As the first American evacuees from Wuhan, China, touched down at a California military base a year ago, fleeing the epicenter of the coronavirus outbreak, they were met by U.S. health officials with no virus prevention plan or infection-control training — and who had not even been told to wear masks, according to a federal investigation.
Later, those officials were told to remove protective gear when meeting with the evacuees to avoid “bad optics,” and days after those initial encounters, departed California aboard commercial airline flights to other destinations.
Those are among the findings of two federal reports obtained by The Washington Post, supporting a whistleblower’s account of the chaos as U.S. officials scrambled to greet nearly 200 evacuees from Wuhan at March Air Reserve Base in Riverside County, Calif., in the early morning of Jan. 29, 2020. The handling and quarantining of those evacuees — the nation’s first up-close confrontation with a virus that has now sickened more than 25 million Americans — and the resulting whistleblower complaint prompted internal reviews by the Health and Human Services Department and an investigation overseen by the Office of Special Counsel.
The “most troubling finding” is that the government’s handling of the Wuhan evacuees “increased the risk of infection transmission not only to deployed [government] personnel, but also to the American public as a whole,” Special Counsel Henry Kerner wrote in a letter to President Biden on Thursday.
“In this unprecedented, dynamic, and evolving situation, the mission command and control structure during the March deployment temporarily broke down,” acknowledges an accompanying November report conducted by the HHS general counsel’s office. That report faulted a last-minute decision that resulted in HHS overseeing the operation — rather than the state of California, which had planned to house the evacuees but lacked medically adequate facilities — for the slew of ensuing problems.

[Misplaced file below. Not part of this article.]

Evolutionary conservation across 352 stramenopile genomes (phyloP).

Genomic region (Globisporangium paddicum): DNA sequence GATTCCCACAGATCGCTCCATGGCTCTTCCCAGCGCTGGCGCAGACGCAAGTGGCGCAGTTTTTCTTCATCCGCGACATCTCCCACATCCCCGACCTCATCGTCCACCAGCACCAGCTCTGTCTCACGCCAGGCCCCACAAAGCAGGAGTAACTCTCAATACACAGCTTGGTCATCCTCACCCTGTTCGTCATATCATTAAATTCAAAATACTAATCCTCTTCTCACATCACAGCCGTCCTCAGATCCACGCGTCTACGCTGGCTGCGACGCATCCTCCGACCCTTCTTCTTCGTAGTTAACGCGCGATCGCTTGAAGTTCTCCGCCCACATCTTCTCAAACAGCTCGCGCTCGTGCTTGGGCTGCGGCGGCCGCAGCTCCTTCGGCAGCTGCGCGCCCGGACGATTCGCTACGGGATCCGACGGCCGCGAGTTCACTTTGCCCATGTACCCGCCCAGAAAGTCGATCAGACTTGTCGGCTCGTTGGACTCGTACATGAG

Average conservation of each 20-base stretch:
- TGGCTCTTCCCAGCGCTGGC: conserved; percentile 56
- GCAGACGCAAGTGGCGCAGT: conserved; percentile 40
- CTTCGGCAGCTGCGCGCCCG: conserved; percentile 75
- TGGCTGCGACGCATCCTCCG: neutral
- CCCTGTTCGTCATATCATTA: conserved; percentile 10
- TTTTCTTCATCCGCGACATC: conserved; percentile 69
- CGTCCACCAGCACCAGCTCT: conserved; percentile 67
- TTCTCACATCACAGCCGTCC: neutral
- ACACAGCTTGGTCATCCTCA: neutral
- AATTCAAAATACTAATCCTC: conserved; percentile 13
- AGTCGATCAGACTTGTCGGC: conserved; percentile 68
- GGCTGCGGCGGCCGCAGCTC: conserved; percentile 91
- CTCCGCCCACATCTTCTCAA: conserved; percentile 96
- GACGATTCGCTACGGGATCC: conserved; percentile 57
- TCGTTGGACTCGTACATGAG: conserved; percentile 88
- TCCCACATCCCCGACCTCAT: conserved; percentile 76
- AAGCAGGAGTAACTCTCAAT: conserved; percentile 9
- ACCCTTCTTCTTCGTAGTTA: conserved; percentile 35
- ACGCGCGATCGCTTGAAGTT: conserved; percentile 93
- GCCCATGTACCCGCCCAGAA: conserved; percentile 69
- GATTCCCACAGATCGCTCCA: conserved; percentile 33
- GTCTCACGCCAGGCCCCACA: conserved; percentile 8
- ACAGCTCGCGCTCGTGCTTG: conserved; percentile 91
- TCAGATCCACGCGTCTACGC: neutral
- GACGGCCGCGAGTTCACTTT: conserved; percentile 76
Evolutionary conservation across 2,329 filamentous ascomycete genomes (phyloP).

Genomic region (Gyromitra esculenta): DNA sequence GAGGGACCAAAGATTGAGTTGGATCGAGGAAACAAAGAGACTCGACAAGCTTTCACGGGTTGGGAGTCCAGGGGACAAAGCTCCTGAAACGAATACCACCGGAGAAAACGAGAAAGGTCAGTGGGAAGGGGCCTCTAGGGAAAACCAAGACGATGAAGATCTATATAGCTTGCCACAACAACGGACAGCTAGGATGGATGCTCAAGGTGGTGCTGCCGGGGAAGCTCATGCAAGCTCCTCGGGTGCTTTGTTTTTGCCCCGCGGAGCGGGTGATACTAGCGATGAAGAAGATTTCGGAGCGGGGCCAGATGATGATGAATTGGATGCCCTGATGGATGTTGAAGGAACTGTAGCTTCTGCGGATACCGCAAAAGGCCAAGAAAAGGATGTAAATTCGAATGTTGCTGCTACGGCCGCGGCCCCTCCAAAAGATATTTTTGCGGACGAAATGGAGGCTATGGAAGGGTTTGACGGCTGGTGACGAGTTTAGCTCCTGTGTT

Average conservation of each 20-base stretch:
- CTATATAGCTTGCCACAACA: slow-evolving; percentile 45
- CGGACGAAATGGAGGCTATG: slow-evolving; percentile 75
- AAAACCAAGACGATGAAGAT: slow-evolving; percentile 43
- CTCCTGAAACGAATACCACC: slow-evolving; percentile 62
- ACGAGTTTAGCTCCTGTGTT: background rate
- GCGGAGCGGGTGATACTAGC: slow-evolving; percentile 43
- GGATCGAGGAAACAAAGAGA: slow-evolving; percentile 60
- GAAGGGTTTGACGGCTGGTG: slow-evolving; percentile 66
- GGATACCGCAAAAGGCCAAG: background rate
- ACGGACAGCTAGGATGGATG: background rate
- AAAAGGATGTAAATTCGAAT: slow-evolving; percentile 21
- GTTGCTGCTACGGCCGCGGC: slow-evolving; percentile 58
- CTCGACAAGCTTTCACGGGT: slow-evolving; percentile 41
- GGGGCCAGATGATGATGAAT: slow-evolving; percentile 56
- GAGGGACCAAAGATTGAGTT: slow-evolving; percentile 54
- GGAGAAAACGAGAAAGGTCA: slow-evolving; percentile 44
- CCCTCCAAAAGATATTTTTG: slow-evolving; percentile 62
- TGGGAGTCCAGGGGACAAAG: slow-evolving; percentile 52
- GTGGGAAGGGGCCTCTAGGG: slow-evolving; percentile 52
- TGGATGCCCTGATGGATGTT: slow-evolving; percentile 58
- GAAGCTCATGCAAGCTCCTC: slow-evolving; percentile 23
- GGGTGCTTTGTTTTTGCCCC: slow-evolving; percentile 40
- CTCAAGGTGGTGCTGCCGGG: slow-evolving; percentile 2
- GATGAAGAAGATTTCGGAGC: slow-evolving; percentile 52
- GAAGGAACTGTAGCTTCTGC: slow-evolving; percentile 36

In a notable rebuke, the special counsel criticized the general counsel’s office, led by Trump appointee Robert Charrow, for its “attempts to shame the whistleblower,” such as by publishing a nine-page supplemental report that repeatedly highlighted inconsistencies in her account and circulating it with members of Congress.
“It is reprehensible that HHS [general counsel] would use the investigation as an attempt to discredit [the whistleblower] when she showed tremendous courage in bringing these allegations forward,” Kerner wrote in his letter to Biden, adding that he worried about the effect on future whistleblowers.
A top Democrat seized on the special counsel’s findings, calling them “a damning account of how HHS political officials campaigned to discredit and retaliate” against a whistleblower. “Thankfully, we have turned the page on the Trump era, but we must now work to repair our damaged institutions, which includes ensuring that whistleblowers can come forward without fear of reprisal,” said Rep. Frank Pallone Jr. (D-N.J.), chairman of the House Energy and Commerce Committee.
Reached by phone, Charrow dismissed the special counsel’s critique as an interoffice quarrel. “The reputation of the Office of Special Counsel is less than stellar and does not compare with the reputation of the Office of General Counsel,” Charrow said, touting the credentials of his former team and insisting they rushed to investigate the allegations. “We work on large law firm hours, not on bankers’ hours.”
Charrow also defended his former department’s response, saying that officials were blindsided by their role in the evacuation and moved quickly to resolve safety concerns, such as by providing more protective equipment.
“Was the Department of Health and Human Services placed in an untenable position? The answer is yes,” Charrow said. “Were things corrected immediately? The answer is yes.”